20 January 2023

Riverina Rewind: When Wagga's prudes kept women out of the river

Join the conversation
vintage bathers

Gentlemen swimmers in Wagga. Photo: Museum of the Riverina – Wagga Swimming Club collection.

As Wagga emerges from a scorching start to 2023, the team from the Museum of the Riverina takes us back to somewhere cool, the banks of the Murrumbidgee River in the early 1900s.

As you can see in this photograph, there are no female swimmers or onlookers.

In the early days of Wagga’s European settlement, it was considered ”improper” for females to bathe in the Murrumbidgee River. However, during the hot summer months, boys, men and some ”loose women” often took a dip, as for many, this was the only time they bathed the entire body, since domestic bathing facilities were uncommon in Wagga until the late-19th century.

A swimming club was established in Wagga in 1897 and permission was obtained from the Wagga Borough Council for a bathing area behind St John’s Church to be roped off.

READ ALSO Riverina Rewind: The tragic triple drowning at North Wagga

By 1899 the club had 150 members, which they claimed was the largest of any club of its type in NSW. Because the council refused to erect permanent dressing sheds, a large marquee was erected for the women and a hessian stand for the men. The wearing of mandatory knee-to-neck costumes was enforced!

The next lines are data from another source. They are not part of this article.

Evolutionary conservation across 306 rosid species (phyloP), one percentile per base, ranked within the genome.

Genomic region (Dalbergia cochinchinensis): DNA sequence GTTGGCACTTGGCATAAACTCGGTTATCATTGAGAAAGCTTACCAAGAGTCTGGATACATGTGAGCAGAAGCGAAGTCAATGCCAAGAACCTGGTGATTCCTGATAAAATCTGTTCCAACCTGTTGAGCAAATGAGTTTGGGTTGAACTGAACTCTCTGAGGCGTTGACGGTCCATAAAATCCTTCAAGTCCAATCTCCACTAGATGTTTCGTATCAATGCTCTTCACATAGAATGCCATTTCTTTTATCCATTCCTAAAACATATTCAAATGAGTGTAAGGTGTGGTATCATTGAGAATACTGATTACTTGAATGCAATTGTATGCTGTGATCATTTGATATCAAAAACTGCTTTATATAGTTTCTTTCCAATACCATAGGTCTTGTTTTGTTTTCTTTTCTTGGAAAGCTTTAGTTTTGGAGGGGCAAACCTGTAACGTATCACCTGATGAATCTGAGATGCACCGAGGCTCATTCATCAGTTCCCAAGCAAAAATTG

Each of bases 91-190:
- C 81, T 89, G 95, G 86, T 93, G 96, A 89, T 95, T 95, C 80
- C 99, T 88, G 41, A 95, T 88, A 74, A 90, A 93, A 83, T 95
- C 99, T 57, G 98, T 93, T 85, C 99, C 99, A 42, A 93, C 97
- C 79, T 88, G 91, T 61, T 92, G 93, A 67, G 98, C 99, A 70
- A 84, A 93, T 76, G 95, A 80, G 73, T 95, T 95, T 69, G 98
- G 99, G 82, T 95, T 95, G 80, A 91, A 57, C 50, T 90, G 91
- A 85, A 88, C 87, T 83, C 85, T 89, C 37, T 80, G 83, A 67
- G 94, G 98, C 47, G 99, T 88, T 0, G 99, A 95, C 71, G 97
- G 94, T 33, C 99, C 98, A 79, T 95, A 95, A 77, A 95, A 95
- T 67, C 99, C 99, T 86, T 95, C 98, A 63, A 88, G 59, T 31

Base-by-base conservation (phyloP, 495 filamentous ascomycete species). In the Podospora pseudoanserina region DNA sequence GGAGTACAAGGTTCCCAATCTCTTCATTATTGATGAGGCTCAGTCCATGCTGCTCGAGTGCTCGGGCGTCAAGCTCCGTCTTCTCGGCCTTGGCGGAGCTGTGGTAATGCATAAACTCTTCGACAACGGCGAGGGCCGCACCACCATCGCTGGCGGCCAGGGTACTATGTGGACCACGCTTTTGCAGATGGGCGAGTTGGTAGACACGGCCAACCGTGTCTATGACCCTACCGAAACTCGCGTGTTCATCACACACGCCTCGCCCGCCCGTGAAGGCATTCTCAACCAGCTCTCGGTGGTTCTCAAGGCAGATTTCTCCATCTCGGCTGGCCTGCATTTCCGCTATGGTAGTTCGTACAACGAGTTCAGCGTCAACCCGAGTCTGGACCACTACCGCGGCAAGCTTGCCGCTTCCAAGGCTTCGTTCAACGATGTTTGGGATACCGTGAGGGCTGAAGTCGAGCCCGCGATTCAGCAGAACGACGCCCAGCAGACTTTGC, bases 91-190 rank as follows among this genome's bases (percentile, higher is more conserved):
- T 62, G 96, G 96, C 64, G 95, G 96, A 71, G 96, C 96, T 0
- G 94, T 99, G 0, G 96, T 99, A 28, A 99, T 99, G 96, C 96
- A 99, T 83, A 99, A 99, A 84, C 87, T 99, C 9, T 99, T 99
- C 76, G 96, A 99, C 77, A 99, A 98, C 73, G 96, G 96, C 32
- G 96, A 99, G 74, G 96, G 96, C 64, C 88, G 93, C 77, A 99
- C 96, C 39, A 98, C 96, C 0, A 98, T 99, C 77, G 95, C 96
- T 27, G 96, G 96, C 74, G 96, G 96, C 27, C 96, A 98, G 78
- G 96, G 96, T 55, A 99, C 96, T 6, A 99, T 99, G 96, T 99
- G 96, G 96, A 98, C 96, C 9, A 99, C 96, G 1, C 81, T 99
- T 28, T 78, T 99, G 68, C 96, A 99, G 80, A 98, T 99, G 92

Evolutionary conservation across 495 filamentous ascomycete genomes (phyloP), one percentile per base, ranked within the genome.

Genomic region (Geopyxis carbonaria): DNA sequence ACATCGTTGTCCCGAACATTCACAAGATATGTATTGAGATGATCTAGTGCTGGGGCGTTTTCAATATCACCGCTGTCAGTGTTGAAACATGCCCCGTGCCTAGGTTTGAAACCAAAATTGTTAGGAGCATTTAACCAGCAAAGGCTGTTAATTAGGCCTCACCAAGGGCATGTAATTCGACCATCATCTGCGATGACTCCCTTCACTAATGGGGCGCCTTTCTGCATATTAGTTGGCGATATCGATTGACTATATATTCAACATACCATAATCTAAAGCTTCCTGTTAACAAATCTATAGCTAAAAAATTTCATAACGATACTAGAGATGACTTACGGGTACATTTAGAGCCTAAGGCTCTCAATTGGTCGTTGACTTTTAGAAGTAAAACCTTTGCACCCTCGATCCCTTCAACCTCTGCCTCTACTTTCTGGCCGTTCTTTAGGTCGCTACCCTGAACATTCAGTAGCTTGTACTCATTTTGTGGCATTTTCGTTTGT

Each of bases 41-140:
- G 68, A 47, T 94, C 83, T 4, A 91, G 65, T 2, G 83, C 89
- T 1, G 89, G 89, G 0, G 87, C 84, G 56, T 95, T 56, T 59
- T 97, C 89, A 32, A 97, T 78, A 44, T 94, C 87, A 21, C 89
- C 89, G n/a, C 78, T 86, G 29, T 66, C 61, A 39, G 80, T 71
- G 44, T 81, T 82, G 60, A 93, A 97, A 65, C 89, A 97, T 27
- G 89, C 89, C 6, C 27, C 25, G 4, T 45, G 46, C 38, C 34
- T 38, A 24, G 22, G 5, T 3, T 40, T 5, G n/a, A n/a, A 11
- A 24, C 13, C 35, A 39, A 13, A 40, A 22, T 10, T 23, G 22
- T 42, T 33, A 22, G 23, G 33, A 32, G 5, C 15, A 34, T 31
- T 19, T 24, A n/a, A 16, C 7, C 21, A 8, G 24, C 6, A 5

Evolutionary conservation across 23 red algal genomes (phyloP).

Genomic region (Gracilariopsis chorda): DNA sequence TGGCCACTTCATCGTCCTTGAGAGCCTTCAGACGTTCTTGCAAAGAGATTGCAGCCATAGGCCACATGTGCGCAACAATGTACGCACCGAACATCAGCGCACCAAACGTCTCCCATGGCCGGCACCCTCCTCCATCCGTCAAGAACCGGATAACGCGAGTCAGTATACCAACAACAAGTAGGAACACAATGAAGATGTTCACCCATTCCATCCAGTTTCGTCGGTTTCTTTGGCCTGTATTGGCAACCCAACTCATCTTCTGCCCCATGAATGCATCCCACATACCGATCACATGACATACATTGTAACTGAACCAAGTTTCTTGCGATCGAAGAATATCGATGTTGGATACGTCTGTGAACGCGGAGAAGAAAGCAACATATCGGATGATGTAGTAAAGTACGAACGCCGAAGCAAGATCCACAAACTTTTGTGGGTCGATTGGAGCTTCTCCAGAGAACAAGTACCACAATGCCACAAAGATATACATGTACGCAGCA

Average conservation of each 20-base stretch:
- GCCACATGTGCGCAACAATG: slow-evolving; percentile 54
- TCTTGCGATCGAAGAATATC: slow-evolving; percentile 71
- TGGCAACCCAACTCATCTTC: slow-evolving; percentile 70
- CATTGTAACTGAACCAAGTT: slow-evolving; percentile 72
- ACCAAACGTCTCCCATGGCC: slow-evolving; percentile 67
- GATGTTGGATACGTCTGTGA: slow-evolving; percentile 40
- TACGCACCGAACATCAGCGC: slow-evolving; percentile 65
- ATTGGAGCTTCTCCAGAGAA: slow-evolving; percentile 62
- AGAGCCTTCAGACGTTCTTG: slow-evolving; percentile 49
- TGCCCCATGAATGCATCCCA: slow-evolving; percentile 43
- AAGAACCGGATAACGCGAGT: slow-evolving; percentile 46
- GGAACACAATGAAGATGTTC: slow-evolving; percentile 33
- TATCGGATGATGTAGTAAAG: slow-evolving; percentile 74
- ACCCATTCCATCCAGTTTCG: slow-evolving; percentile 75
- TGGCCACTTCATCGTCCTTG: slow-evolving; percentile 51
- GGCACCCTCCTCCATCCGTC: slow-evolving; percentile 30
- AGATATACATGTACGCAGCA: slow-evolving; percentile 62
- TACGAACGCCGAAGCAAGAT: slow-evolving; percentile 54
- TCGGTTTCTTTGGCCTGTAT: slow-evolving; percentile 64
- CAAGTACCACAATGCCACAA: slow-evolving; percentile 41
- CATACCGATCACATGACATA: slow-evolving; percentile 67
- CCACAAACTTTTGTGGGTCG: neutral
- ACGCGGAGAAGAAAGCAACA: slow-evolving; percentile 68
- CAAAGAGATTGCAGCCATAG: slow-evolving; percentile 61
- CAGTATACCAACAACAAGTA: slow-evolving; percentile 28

Looking at the style of the men’s costumes, this photo most probably dates to about World War I and at this time, women would still have been wearing knee-length swimsuits.

Around this time, in February 1915, 78km away in Gundagai, The Daily Advertiser reported that: “Gundagai people are only just beginning to realise the value of their beautiful river. The ‘bogey’ hole near the railway bridge is patronised by big crowds every evening. The most noticeable feature is the large number of ladies who indulge in the healthy natatorial art. At the end of the season Gundagai ought to possess the largest number of female swimmers of any inland town.”

READ ALSO Bradman, Hogan and the rebirth of Gundagai Cricket’s golden cup

As if this wasn’t salt enough in the wounds of poor old gender-divided Wagga, a Sydney paper then followed on with: “Good old Gundagai! We are glad to learn that there is at least one town where the Romeos and Juliets bathe in perfect harmony and that it possesses such a sylvan bogey hole. So very unlike Wagga, where the inhabitants have been tearing each other’s hair for the last three months regarding the ‘propriety’ of the lads and lassies disporting together. So as far as we can learn they are still at it. However, there is no mock modesty about Gundagai. May the old town turn out a whole team of Fanny Duracks in the sweet bye and bye.”

In 1912, swimmer Fanny Durack had become the first Australian woman to win an Olympic gold medal in the pool and was considered the world’s greatest female swimmer at the time.

Information and photograph supplied by Michelle Maddison, curator at the Museum of the Riverina.

Join the conversation

All Comments
  • All Comments
  • Website Comments

Daily Digest

Want the best Riverina news delivered daily? Every day we package the most popular Riverina stories and send them straight to your inbox. Sign-up now for trusted local news that will never be behind a paywall.

By submitting your email address you are agreeing to Region Group's terms and conditions and privacy policy.